American Studies Lecture Series presents Lecture on Green New Deal

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American Studies Lecture Series presents Lecture on Green New Deal

Thea Riofrancos presented her lecture  “A Globally Just Green New Deal” in a lecture series on American politics. (Hasna Ceran/The Fordham Ram)

Thea Riofrancos presented her lecture “A Globally Just Green New Deal” in a lecture series on American politics. (Hasna Ceran/The Fordham Ram)

Thea Riofrancos presented her lecture “A Globally Just Green New Deal” in a lecture series on American politics. (Hasna Ceran/The Fordham Ram)

Thea Riofrancos presented her lecture “A Globally Just Green New Deal” in a lecture series on American politics. (Hasna Ceran/The Fordham Ram)

Hasna Ceran, Assistant News Editor

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The American Studies Election Lecture Series debuted on Feb. 3, with its first lecture “A Globally Just Green New Deal” presented by Thea Riofrancos, an assistant professor of political science at Providence College in Rhode Island. Riofrancos’ research focuses primarily on resource extraction as it relates to the development of renewable energy and ecotechnology in the wake of a climate crisis.

The lecture “A Globally Just Green New Deal” was on the viability of the Green New Deal, which is a proposed set of legislation changes intended to reduce the effects of environmental destruction, climate change and socioeconomic inequality.

Riofrancos said that the Green New Deal’s views on climate policy are scientifically grounded, as she believes the climate crisis is already happening and that we as a planet have a decade to cut global carbon emissions in half.

She said that the world needs to decarbonize as fast as possible to ensure that global warming remains at a level that is still mostly safe, as even what could seem like minute to minute changes in global temperature could lead to thousands of deaths.

“It’s not a future event,” she said. “It’s a current event that threatens to become very exacerbated if we don’t do anything about it.”

She also said that the Green New Deal was “politically astute,” and that it would be a change of legislation particularly focused on material concerns of the everyman.

Riofrancos, while supportive of the Green New Deal and saying that it is a “historic opportunity,” did not shy away from criticizing aspects of current clean-energy developments, especially when those developments require minerals that damage the environment when they are extracted from the earth’s crust.

“Nothing comes from nowhere, right? Our gleaming-clean tech also comes from stuff extracted of the earth,” she said.

Her lecture on socioeconomic equality as it relates to the proposed Green New Deal examined the effects of resource extraction and global supply chains for resources required for green technologies on countries with natural resources that are exploited by global superpowers, such as communities in the Atacama Salt Flats in Chile.

As she displayed a projection of a supply chain for materials commonly used in the batteries of electric vehicles, Riofrancos pointed out that the supply of the minerals came from all over the world.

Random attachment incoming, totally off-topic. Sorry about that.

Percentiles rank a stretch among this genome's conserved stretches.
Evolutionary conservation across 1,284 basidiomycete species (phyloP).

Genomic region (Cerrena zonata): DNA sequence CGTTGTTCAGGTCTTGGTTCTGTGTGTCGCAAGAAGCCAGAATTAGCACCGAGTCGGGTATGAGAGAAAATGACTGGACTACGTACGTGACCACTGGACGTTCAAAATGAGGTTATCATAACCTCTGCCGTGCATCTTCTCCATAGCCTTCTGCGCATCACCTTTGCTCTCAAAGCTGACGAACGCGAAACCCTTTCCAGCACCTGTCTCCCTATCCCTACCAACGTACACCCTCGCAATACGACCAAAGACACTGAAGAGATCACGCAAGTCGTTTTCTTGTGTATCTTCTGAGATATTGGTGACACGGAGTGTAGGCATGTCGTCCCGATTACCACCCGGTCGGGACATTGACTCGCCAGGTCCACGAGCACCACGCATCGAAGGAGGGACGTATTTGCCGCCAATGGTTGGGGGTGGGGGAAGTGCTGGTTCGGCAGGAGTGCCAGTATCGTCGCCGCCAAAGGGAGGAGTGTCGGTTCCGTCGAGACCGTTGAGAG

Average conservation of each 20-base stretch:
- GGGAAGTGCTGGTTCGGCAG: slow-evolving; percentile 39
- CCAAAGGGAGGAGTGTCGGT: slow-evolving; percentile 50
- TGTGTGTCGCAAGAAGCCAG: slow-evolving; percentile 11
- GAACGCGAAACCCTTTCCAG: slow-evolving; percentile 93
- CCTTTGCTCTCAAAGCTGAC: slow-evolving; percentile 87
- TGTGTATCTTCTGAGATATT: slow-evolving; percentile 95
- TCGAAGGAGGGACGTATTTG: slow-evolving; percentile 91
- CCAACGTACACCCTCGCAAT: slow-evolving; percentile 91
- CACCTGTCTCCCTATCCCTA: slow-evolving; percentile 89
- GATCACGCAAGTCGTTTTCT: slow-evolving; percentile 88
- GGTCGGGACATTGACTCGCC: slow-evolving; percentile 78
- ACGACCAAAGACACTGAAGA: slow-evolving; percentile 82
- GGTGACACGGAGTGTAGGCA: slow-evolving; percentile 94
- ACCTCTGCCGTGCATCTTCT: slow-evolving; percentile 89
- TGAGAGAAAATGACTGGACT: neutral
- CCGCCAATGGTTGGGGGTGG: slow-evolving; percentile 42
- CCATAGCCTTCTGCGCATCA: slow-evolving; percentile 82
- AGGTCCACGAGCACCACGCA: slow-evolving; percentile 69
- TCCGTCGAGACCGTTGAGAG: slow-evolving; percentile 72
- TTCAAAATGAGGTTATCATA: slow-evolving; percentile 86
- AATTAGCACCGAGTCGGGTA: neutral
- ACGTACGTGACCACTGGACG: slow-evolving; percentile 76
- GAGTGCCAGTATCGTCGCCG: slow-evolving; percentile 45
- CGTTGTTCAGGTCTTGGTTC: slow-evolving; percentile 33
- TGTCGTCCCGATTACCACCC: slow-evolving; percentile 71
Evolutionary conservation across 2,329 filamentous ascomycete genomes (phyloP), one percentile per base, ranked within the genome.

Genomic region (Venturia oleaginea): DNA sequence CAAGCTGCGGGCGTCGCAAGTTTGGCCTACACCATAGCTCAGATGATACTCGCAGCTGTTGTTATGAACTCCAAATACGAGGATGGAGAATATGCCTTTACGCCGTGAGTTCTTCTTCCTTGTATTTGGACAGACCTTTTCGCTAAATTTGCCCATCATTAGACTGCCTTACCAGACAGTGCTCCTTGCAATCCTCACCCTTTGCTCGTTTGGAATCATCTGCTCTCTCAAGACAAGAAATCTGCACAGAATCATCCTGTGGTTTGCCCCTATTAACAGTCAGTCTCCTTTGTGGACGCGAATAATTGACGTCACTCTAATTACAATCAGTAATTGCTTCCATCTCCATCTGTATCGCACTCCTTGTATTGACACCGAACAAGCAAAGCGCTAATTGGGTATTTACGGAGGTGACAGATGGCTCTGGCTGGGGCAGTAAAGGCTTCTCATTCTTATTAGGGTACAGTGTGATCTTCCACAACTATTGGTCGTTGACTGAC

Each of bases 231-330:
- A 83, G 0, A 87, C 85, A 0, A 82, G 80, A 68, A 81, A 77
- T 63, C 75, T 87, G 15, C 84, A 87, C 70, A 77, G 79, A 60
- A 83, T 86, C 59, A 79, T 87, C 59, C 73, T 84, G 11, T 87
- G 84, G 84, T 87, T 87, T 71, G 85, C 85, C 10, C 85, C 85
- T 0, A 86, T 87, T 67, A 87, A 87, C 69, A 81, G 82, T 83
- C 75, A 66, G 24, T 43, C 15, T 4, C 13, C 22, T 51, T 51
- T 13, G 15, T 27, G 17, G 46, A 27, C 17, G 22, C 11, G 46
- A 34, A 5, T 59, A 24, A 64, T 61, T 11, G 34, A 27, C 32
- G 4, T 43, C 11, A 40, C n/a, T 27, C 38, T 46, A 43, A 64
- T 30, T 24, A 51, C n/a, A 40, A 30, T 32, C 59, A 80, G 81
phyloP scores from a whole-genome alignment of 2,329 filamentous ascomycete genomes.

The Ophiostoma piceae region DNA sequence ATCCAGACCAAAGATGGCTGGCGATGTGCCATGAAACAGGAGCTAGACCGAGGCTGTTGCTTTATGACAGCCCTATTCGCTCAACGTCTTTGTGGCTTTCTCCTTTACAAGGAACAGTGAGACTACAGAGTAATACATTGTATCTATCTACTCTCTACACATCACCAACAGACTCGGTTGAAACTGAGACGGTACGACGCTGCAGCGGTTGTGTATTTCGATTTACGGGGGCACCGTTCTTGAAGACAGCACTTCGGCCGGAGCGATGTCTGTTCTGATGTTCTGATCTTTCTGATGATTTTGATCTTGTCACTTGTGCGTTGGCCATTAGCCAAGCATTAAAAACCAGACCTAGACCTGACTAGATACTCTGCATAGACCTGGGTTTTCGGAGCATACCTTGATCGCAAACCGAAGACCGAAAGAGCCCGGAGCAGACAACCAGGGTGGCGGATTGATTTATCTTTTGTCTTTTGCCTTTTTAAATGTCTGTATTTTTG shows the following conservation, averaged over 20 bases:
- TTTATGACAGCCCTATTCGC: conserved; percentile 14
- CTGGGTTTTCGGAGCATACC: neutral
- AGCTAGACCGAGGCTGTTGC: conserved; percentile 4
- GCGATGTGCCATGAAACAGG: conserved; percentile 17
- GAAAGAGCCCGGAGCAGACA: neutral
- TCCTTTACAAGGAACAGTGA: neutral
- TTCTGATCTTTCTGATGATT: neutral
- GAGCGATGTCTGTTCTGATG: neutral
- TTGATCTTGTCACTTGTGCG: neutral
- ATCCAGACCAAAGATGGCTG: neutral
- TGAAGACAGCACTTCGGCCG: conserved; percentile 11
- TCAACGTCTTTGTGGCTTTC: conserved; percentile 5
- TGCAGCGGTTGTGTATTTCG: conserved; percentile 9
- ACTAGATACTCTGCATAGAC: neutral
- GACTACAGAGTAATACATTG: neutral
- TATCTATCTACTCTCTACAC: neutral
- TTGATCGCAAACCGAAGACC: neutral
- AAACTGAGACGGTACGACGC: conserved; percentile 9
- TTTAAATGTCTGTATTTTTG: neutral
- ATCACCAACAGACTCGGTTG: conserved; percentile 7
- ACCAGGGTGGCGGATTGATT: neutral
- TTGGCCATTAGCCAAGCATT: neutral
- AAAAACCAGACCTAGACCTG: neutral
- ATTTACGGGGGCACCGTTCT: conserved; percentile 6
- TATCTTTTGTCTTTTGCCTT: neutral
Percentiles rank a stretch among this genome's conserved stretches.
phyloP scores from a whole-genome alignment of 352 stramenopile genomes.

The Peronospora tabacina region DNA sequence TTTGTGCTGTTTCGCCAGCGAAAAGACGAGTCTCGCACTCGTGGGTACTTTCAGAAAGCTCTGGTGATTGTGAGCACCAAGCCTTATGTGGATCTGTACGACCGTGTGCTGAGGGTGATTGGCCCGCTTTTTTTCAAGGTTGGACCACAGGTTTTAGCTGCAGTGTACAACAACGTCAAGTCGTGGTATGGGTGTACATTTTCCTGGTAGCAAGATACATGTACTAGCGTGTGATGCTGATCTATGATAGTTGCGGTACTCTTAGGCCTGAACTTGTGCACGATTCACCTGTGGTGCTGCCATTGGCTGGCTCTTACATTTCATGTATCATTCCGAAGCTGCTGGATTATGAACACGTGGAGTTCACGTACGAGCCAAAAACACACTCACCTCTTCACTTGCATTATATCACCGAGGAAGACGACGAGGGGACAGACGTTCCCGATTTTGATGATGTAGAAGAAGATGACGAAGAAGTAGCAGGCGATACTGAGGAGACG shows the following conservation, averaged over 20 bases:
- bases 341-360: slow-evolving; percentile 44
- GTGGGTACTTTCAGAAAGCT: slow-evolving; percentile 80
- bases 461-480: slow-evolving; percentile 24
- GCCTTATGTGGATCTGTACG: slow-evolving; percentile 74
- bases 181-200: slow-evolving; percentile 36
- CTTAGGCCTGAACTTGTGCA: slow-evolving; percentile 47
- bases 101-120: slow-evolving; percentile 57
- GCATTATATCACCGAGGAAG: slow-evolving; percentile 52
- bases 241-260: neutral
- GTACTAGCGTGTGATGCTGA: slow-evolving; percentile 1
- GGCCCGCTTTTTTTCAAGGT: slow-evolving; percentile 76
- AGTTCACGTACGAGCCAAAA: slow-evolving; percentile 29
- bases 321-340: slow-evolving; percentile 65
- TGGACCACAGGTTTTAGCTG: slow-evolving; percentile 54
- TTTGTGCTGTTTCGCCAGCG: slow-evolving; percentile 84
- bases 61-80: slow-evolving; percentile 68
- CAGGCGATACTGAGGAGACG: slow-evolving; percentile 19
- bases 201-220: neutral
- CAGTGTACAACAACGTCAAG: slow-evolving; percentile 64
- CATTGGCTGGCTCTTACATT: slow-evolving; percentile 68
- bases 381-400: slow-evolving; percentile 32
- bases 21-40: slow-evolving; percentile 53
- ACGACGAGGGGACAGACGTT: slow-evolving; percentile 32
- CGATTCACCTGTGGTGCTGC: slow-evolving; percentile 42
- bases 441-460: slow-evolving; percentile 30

“This is just a visual of where some of the key raw materials that are in electric vehicles, specifically some of them in the batteries of electric vehicles, which is what I’m researching right now in Chile because it’s one of the sites where we have Lithium exports,” she said.

The demand for lithium-ion batteries in our world continues to grow, as they are necessary for electric vehicles, as well as the storage of power from renewable sources, not to mention mobile phones, personal computers and most other portable electronic devices. However, the extraction of this has numerous negative effects on the communities that live on the land where lithium is found, explained Riofrancos.

“But it’s global, right? This is just a visualization of the supply chains in the global economy that allow Tesla to be made,” she said. “Each of these nodes, if you were to zoom in and go to that place, you would see a coal-fire factory that oppresses labor, you would see a factory that is literally generating emissions that also has some nefarious labor conditions that is producing the capital for the batteries in Tesla.”

The lecture ended on a call to action, as she explained that while the majority of the population’s consumption hardly matches the consumption of those of the top 10% of consumers, people with private jets and various other avenues of producing more than the average amount of emissions, every individual working together can reduce emissions by a noticeable amount.

Riofrancos particularly focused on how we as a population need to work on larger cultural and social changes in order to reduce our consumption and environmental impact as a whole.

“We know that we need to rethink how we think about consumption, how we think about leisure as ‘we drive to the mall and buy things’ or ‘we stream Netflix,’” Riofrancos said. “You know, it’s kind of shocking. One hour of streaming? That’s two refrigerators running for an entire year.”

Cassandra Gonzalez, FCRH ’21, attended the lecture for a class, and stated that while she knew that many professors, including her own, were offering class credit to students that attended the lectures, she came because she has an interest in the Green New Deal.

To learn more about topics relating to American politics throughout the elections, all are welcome to attend the upcoming lectures in this series, all of which will be in the auditorium on the third floor of Keating between 1 and 2:15 p.m. The next lecture in the series, “Angela Davis for President: Embracing the Black Radical Tradition in Perilous times,” will be on Feb. 24, with Robyn Spencer from Lehman College.